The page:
Not all bacterial endosymbionts come from the "Buchnera branch" of the Gammaproteobacteria...
...and not only insects harbor bacterial endosymbionts. When you've followed our posts on symbioses between animals and bacteria over the last two years or so, you could have easily got the impression that they occur mainly between insects and Gammaproteobacteria from the order Enterobacterales of this large and diverse phylum.1) This impression would be skewed but only because our choice of topics was! Margaret McFall-Ngai and colleagues posited in their PNAS Perspective from 2013 that "...all biologists will be challenged ... to include investigations of the relationships between and among bacteria and their animal partners as we seek a better understanding of the natural world." 2) So, already a decade ago we knew well that animal–bacterial symbioses involve various animals (metazoa), not just insects. And for the insects, symbiotic bacteria from a number of different phyla (see Fig. 1).
Aware of our skewed choice of "symbiotic topics", and with the intention to broaden the perspective, Elio featured in his recent post the symbiosis of the mouth- and gutless catenulid flatworm Paracatenula polyhymnia with its thiotrophic (sulfide-oxidizing) endosymbiont 'Candidatus Riegeria santandreae', an Alphaproteobacterium from the taxonomic family Rhodospirillaceae. I will chime in here with two aspects: endosymbiont genome sizes and the evolutionary history of symbioses.
"Extreme" genome shrinkage is not always the case among bacterial endosymbionts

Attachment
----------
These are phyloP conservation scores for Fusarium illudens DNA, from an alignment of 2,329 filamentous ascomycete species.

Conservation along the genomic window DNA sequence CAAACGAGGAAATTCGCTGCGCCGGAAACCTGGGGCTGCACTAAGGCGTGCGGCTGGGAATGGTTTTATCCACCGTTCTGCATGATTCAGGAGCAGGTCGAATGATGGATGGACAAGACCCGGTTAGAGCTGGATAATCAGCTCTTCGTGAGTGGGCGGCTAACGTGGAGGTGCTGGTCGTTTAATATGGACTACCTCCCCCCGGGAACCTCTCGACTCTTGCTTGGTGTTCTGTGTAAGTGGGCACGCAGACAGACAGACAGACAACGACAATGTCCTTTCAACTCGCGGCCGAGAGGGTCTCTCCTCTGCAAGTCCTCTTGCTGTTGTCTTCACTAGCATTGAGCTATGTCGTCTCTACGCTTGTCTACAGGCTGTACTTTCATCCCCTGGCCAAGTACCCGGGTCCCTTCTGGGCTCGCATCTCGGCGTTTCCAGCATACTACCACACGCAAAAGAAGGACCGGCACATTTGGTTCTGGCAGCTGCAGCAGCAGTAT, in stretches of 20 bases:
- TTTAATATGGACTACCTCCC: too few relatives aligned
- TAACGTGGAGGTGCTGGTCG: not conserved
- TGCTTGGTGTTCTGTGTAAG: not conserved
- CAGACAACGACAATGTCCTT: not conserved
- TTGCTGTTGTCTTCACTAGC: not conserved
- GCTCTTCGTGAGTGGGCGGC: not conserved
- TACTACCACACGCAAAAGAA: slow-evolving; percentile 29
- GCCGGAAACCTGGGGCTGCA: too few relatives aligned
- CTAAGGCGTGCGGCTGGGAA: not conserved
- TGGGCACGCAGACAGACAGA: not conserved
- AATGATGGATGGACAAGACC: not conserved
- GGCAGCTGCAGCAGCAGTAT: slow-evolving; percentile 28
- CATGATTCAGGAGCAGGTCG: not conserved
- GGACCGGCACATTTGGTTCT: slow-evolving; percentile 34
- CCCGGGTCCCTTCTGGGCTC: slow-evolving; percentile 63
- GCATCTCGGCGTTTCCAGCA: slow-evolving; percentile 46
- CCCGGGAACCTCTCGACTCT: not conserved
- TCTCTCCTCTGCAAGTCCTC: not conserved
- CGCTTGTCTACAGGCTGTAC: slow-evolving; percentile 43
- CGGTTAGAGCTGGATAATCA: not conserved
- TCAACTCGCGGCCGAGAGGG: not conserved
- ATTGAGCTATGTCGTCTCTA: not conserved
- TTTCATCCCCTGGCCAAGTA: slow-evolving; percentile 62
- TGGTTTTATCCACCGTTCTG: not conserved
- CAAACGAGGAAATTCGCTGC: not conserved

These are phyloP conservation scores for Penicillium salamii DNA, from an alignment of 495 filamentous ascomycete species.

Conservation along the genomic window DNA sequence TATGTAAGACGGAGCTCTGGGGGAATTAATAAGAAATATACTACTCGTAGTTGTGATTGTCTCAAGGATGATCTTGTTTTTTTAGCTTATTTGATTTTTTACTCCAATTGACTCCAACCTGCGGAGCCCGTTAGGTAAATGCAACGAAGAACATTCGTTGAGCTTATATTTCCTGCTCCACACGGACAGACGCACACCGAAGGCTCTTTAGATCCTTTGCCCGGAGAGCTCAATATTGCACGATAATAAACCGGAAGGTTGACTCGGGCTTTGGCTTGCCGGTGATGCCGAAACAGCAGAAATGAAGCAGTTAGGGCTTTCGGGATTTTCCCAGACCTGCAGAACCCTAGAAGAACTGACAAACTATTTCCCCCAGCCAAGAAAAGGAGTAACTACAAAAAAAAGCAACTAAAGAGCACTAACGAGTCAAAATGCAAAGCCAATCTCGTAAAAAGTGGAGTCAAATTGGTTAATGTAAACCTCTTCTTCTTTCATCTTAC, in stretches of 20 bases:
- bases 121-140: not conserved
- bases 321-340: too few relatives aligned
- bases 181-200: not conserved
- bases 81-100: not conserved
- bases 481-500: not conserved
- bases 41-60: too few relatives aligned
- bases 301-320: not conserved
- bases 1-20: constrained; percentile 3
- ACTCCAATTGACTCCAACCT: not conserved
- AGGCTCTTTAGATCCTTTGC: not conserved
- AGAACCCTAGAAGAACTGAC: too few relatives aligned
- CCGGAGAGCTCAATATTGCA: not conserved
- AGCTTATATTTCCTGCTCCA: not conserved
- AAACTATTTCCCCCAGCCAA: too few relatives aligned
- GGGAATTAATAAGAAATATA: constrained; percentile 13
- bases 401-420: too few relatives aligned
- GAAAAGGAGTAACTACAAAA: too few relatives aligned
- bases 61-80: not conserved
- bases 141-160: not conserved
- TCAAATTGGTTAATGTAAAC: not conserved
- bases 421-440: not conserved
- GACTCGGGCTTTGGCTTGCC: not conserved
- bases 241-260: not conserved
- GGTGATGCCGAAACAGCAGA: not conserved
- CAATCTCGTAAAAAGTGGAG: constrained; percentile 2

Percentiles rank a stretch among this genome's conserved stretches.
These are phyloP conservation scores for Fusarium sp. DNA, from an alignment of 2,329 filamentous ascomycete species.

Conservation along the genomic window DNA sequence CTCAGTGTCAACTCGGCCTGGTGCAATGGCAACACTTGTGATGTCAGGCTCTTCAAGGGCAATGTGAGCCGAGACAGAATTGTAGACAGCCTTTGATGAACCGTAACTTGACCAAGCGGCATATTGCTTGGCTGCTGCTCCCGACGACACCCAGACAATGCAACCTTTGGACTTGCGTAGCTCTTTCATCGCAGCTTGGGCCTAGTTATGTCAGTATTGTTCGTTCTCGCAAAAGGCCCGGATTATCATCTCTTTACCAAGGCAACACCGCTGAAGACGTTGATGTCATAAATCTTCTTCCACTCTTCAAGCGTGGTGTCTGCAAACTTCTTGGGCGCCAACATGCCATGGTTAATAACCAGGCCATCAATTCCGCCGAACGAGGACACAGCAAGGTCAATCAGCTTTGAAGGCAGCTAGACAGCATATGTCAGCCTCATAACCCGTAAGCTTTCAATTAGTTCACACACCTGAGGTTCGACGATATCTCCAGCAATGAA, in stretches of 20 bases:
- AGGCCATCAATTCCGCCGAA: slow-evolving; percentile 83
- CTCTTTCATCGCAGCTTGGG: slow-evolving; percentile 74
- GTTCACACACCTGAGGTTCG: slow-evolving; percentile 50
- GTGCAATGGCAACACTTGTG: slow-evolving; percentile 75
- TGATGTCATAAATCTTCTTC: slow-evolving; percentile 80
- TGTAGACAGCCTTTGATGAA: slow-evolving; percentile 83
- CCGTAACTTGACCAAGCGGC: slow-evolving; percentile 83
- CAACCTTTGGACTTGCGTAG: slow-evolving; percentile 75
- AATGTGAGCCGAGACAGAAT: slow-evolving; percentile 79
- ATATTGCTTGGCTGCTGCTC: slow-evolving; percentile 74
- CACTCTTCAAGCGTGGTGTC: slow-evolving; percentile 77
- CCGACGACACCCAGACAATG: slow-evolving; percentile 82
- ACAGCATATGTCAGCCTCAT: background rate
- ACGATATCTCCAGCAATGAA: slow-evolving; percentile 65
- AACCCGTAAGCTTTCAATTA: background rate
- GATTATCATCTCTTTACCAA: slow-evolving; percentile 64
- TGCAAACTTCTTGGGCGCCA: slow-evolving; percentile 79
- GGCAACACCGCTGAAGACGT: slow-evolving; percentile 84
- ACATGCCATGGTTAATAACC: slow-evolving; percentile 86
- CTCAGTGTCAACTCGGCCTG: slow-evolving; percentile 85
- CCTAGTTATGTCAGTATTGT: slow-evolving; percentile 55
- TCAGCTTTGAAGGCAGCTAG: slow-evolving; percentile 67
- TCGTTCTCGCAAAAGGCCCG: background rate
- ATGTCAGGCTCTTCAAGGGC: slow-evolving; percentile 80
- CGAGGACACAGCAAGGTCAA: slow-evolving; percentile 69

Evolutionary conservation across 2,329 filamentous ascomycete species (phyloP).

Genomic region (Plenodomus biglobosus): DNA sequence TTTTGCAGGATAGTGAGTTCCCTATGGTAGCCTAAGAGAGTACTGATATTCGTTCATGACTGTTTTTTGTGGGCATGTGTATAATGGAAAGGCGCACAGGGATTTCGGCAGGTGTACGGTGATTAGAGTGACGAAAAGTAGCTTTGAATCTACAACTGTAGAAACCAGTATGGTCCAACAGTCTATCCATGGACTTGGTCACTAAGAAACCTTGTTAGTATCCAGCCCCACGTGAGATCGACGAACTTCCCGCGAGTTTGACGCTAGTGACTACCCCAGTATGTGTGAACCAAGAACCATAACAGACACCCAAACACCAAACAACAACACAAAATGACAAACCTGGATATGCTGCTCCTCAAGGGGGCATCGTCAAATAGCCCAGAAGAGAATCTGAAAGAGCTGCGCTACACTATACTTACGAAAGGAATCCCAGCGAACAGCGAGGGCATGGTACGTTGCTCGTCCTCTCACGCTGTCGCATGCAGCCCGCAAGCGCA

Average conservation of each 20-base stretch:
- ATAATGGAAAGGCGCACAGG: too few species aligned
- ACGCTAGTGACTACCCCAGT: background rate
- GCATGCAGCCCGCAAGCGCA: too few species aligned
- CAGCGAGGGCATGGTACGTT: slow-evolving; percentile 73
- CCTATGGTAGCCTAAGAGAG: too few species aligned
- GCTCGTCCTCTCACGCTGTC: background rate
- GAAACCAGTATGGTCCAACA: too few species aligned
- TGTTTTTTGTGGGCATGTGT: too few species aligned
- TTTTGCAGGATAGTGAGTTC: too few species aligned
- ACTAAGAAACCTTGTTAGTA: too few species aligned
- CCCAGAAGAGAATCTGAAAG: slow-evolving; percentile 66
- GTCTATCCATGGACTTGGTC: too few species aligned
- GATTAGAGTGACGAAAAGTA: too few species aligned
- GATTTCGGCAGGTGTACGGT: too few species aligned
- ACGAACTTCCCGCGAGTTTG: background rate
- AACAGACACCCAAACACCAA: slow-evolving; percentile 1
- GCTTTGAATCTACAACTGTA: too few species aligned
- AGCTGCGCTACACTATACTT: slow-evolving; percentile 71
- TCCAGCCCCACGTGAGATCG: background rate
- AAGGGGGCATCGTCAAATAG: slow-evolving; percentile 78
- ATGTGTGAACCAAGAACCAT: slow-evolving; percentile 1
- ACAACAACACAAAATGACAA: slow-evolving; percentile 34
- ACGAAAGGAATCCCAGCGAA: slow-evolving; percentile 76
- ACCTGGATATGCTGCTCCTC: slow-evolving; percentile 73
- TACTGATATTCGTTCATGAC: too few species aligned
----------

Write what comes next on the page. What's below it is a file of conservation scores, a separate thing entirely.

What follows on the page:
Jäckle et al. state in the abstract of their paper that the Riegeria santandreae endosymbiont (Alphaproteobacteria, order Rhodospirillales) of the Paracatenula santandrea flatworm "has a drastically smaller genome (1.34 Mb) than the symbiont's free-living relatives (4.29 – 4.97 Mb)". To put the rather dramatic-sounding "drastically" into a quantitative perspective, it is worth recalling that genome sizes of ~1.5 Mb are not that uncommon among free-living bacteria from different phyla. Here are four examples. The free-living marine Alphaproteobacterium Pelagibacter ubique HTCC1062 (order Pelagibacterales) has a genome size of 1.3 Mb (1,354 ORFs). The free-living marine Deltaproteobacterium Hippea maritima MH2 has a genome size of 1.69 Mb (1,723 ORFs). The genome sizes of Prochlorococcus marinus strains (Cyanobacteria) range from 1.6 to 2.7 Mb (core genome: ~1,250 ORFs). The Betaproteobacterium Polynucleobacter necessarius is a symbiont of Euplotes ciliates that cannot be cultivated separate from its host. It's genome is 1.56 Mb in size (~1,279 ORFs), which is not much different from that of its free-living sibling P. necessarius strain QLW-P1DMWA-1 (2.2 Mb, 2,075 ORFs). The former has not only fewer genes but also a higher percentage of pseudogenes, that is, orthologs of genes from the latter rendered non-functional by randomly interspersed stop codon(s) and/or small deletions likely caused by a "replication slippage" mechanism. So, bacteria of different phyla can apparently sustain of a free-living lifestyle with genome sizes of 1.5 Mb – 2.0 Mb corresponding to a coding capacity for ~1,500 – 2,000 proteins. These genomes are rightly considered "streamlined" as it was shown for Pelagibacter, Prochlorococcus, and for the free-living P. necessarius strain QLW-P1DMWA-1 that these species are particularly well adapted to their rather static oligotrophic habitats but lack the metabolic versatility of relatives with larger genomes.